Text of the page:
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  • Carolyn E. Cook

Saver’s Treasure — Edwin, Post-College, Pt. 1

After graduation from Penn State, Edwin and Elizabeth were married in July, 1913, at a church in Philadelphia. Neither of their families lived there, but Edwin’s college friend Arthur hailed from the big city and his father was a minister. I assume Arthur’s father performed the ceremony.


Happy newlyweds, 1913

Then, the new couple, plus Elizabeth’s mother Sarah, traveled to Raleigh, N. C., where Edwin had a job lined up with the North Carolina College of Agriculture and Mechanic Arts. I know nothing about what he did there, but the college had a very small student population. He stayed for only two semesters.


To his credit, Edwin went on to bigger and better things. By fall of 1914, he, Elizabeth, and mother-in-law Sarah had moved north and he began work as a professor in the agriculture department at Maryland State College. They rented a house in nearby Hyattsville and each weekday, Edwin took the streetcar across town to the college campus.


In the spring of 1915, their first child, David, was born.


Edwin and one-year-old David, 1916

The Maryland employment must have been very good, as evidenced by this White House invitation.




Sadly, I have no idea what the reception was about. I didn’t even see this envelope and accompanying invite until 37 years beyond Grandmother’s passing, when I helped clean out Dad’s house before my brother sold it. Why she never showed the White House card to me or mentioned it, I haven’t a clue.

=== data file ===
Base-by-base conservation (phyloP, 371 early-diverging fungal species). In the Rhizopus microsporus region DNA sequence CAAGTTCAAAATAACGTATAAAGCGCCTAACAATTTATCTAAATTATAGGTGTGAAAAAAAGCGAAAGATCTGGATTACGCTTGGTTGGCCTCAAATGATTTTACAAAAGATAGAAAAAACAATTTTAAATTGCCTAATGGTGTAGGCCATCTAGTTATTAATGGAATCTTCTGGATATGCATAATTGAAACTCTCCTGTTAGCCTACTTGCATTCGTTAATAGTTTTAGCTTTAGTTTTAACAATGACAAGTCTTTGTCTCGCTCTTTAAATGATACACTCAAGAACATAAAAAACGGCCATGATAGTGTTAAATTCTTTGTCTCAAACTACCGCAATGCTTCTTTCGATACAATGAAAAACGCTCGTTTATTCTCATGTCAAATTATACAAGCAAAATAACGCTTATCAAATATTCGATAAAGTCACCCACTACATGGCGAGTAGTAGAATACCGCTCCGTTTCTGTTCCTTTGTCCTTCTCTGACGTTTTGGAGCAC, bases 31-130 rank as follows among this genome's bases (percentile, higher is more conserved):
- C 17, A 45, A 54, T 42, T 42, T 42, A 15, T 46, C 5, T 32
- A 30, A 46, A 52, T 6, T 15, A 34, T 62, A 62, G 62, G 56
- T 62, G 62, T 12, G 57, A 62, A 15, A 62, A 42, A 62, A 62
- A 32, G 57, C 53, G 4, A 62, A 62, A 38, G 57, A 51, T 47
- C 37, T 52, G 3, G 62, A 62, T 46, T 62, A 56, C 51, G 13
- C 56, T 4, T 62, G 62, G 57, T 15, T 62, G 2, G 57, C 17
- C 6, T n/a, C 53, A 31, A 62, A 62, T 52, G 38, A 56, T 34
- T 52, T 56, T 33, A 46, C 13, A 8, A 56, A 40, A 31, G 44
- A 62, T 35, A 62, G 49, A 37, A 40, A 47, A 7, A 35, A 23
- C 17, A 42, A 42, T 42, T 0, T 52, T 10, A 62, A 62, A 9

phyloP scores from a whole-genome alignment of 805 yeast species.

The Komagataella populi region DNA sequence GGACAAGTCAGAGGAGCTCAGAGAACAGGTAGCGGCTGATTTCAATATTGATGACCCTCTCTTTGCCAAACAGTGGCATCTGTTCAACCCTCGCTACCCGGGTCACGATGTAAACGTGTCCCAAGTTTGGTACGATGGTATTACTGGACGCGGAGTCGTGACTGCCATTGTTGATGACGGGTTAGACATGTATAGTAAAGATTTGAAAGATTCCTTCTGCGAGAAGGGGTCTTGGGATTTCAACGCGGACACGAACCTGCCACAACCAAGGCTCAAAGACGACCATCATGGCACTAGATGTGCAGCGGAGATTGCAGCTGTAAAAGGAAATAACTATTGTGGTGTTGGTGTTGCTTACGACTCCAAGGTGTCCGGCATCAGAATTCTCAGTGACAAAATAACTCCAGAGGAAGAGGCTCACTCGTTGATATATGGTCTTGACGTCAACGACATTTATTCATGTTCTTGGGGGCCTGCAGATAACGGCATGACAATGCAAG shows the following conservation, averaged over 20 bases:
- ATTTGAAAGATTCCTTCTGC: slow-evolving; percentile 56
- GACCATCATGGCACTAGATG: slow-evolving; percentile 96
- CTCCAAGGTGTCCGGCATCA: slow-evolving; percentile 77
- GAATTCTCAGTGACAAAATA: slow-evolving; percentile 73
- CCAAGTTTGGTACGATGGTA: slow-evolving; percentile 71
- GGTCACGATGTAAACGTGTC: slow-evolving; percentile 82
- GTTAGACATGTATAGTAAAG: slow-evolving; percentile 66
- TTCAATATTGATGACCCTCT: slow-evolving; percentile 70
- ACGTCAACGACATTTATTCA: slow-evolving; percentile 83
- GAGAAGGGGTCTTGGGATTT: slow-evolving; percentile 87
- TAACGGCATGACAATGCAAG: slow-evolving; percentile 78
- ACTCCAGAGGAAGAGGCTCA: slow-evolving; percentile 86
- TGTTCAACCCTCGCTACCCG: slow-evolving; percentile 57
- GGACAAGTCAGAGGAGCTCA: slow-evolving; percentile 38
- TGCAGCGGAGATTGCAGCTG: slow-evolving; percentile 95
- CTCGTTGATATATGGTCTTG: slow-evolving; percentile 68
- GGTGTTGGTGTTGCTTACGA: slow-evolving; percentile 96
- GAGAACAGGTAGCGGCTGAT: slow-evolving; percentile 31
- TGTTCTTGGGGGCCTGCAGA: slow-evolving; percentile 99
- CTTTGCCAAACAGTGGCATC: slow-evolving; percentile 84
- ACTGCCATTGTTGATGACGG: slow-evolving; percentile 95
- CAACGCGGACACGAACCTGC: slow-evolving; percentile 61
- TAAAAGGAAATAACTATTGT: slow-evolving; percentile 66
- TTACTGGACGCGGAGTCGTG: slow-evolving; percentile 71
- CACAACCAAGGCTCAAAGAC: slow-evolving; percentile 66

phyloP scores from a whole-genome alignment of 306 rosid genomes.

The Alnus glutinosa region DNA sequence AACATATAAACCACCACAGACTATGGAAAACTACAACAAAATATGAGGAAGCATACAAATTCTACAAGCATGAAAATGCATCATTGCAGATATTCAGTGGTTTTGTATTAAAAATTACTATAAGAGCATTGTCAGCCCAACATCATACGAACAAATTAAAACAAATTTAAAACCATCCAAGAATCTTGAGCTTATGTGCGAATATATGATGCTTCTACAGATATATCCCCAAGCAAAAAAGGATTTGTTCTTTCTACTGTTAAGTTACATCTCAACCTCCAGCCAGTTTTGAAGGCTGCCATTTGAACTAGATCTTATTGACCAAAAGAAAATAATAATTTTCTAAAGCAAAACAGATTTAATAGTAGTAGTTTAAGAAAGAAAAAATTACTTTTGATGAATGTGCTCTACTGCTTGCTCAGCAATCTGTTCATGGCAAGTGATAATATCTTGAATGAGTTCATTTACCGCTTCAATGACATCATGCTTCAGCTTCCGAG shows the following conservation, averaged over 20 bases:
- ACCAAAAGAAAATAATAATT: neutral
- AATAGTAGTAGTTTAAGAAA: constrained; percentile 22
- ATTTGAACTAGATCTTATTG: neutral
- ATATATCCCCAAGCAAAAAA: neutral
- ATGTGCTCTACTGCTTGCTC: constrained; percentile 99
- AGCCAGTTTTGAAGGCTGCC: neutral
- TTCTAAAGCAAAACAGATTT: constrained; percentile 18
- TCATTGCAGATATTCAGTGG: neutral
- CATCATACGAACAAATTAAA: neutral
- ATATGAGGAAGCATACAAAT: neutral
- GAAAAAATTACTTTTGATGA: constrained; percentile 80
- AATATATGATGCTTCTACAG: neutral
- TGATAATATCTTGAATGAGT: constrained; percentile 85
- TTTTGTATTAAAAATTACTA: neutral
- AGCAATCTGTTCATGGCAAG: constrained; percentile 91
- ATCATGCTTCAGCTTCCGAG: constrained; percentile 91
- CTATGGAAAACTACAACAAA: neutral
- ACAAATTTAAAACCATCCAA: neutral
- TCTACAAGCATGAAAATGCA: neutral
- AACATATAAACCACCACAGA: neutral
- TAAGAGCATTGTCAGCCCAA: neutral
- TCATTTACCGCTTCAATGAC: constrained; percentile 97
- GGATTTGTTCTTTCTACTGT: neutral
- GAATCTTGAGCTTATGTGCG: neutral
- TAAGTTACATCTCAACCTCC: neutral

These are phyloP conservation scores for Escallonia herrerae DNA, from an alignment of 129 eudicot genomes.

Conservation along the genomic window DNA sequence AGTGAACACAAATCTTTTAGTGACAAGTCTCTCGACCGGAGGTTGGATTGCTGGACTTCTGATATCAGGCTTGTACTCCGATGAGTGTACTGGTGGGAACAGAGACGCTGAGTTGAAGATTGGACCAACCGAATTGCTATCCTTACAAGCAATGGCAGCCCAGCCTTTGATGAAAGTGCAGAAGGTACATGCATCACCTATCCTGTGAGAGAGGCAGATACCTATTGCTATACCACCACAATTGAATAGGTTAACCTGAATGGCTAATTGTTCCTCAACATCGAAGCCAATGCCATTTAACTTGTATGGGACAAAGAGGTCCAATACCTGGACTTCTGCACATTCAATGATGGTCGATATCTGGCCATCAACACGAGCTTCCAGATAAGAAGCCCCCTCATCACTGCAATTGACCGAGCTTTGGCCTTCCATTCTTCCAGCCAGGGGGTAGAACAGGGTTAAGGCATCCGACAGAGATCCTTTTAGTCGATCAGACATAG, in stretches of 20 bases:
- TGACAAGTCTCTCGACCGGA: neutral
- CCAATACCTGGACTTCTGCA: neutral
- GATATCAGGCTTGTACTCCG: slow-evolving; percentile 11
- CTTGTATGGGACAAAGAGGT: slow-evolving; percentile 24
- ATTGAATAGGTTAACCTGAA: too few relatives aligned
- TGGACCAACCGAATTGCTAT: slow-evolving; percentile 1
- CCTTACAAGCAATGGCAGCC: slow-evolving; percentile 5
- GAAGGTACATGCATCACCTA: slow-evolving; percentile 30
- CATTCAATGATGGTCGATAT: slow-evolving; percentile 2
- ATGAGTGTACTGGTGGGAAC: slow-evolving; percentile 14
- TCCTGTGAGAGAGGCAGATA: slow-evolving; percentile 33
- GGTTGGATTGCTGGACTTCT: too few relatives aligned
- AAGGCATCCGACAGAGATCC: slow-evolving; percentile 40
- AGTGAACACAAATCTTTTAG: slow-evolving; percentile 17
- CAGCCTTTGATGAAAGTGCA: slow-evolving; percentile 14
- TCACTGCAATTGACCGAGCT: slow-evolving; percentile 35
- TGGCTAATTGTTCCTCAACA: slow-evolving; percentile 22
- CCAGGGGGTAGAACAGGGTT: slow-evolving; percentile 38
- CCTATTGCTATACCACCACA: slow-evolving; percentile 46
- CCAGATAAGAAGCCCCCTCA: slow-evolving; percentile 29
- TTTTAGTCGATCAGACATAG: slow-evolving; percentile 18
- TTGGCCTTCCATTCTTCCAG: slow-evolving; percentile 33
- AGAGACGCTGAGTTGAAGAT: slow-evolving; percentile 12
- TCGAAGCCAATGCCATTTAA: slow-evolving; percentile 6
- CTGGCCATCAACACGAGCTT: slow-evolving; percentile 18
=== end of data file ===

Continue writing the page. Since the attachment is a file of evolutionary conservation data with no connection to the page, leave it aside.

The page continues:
From Edwin’s copy of the Maryland State College Reveille, 1917



E. F. Stoddard, B. S.

Professor of Vegetable Culture

(center, second row from bottom)


The yearbook has four faculty photo pages, with 34 instructors in all. They taught multiple types of engineering, applied science, chemistry, rural economics, botany, animal husbandry, dairying, and more. Just one professor was assigned English and public speaking!


The only women on campus weren’t students. They were “sponsors” of the military companies and there were a mere three of them.


The boys did have a number of sports to choose from. These two were apparently the most popular. Note the simple headgear and lack of shoulder pads on those football players!




My mother, Sara, was born in the summer of 1917. Edwin and Elizabeth probably viewed their lives as well-ordered and blessed. It wasn’t to remain so.


To be continued . . .

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